Analysis: General Services loses its public info shop

Here’s an interesting casualty of the state budget axe. The Department of General Services has cut its press shop in order to save some cash. This means Dave Humphrey, a long-time radio man and one of the most memorable voices in Maryland’s public relations apparatus, will be moving on.

Dave was an interesting fellow to work with, and I spoke to him frequently during my time at The Daily Record. He sent out an e-mail Monday instructing reporters to call the office of Secretary Alvin Collins with questions. The state cut two positions in the communications office, leaving it with none.

Humphrey was at DGS for almost 17 years. Before that, he worked  for 25 years in Baltimore radio for WCBM and WLIF. At WCBM, he worked as a news anchor, but also produced Baltimore Colts football games. He said he’s looking for his next gig, and it’s a friendly departure. He leaves Tuesday. The cuts were made during the most recent round of budget reductions two weeks ago.

“I don’t look at it as a personal decision,” Humphrey said. “It’s strictly business.”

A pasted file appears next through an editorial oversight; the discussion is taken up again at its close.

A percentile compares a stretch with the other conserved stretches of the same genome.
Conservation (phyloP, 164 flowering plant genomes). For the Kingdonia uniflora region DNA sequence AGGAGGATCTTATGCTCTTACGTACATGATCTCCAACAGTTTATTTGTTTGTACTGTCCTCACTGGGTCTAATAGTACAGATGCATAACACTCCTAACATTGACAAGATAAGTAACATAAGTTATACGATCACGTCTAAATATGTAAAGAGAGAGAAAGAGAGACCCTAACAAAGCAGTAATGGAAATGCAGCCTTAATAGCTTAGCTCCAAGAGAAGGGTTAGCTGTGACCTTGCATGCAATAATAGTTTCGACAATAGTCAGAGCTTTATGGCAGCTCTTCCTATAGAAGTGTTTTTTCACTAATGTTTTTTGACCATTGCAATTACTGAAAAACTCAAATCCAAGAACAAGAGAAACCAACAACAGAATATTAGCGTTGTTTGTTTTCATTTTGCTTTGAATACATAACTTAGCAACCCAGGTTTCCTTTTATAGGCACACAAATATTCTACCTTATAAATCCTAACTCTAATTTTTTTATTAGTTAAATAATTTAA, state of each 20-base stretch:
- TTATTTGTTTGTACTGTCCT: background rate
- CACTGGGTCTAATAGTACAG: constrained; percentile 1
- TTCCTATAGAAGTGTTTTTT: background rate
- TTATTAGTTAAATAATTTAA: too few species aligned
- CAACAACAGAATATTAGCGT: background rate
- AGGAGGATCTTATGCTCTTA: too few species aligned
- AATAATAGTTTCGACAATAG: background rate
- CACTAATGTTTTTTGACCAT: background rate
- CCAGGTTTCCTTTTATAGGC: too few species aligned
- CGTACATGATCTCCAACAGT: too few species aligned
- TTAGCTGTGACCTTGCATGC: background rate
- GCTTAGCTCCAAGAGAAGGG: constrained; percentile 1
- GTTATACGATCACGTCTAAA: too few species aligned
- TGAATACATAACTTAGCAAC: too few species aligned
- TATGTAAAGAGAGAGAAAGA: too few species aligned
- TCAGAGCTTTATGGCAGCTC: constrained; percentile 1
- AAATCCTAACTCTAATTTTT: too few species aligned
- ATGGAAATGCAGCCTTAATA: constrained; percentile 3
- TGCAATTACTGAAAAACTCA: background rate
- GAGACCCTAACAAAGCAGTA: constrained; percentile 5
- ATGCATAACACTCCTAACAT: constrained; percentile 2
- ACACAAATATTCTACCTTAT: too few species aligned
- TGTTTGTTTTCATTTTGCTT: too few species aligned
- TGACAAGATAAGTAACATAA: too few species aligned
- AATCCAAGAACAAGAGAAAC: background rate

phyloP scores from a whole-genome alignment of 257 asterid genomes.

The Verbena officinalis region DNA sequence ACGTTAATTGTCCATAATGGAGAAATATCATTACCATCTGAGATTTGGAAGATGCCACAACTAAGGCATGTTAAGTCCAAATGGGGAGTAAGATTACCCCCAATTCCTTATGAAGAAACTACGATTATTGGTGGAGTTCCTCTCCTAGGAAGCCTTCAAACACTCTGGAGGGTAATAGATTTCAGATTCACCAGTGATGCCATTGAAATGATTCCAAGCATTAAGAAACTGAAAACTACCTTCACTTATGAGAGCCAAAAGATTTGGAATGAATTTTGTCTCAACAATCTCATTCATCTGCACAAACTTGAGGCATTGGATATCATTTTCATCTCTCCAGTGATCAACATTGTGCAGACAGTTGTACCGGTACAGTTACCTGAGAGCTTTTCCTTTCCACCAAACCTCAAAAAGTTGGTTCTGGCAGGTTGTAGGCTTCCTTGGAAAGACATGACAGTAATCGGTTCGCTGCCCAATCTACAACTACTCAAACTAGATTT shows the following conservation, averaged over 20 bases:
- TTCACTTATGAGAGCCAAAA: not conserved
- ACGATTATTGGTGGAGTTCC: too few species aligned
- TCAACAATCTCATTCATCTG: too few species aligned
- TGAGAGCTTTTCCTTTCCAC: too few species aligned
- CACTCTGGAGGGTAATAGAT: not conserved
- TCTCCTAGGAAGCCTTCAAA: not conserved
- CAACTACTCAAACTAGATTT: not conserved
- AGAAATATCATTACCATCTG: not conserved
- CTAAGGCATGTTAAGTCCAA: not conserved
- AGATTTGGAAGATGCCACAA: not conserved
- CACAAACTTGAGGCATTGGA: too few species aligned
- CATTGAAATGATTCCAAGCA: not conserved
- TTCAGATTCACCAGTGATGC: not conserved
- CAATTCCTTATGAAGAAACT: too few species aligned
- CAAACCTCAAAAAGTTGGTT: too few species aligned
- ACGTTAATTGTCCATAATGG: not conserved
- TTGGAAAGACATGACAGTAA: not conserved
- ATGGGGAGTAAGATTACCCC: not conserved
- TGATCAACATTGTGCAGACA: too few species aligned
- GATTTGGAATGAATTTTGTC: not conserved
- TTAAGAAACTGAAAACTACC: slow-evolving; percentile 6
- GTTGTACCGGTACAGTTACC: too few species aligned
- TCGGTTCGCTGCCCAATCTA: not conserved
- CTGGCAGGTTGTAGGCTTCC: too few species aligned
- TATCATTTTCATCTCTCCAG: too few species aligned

There’s another element to consider with this move, though. Though it may not be the sexiest department , DGS is really one of the most integral to the way the state does business. It houses most of the state’s procurement functions, which control purchasing and contracting. Those are some of the areas of state government where transparency is most important.

The department awarded almost $293 million in contracts last year, and also manages most of the state’s real estate, including the State House.

Dave and his staff could generally be counted on to connect reporters to the right sources in the department, to explain complex spending proposals and other issues, even if they took a little bit of prodding sometimes. Here’s hoping that the department is committed to sunshine on its operations, even without a public information liaison.

About The Author

Len Lazarick

Len Lazarick was the founding editor and publisher of and is currently the president of its nonprofit corporation and chairman of its board He was formerly the State House bureau chief of the daily Baltimore Examiner from its start in April 2006 to its demise in February 2009. He was a copy editor on the national desk of the Washington Post for eight years before that, and has spent decades covering Maryland politics and government.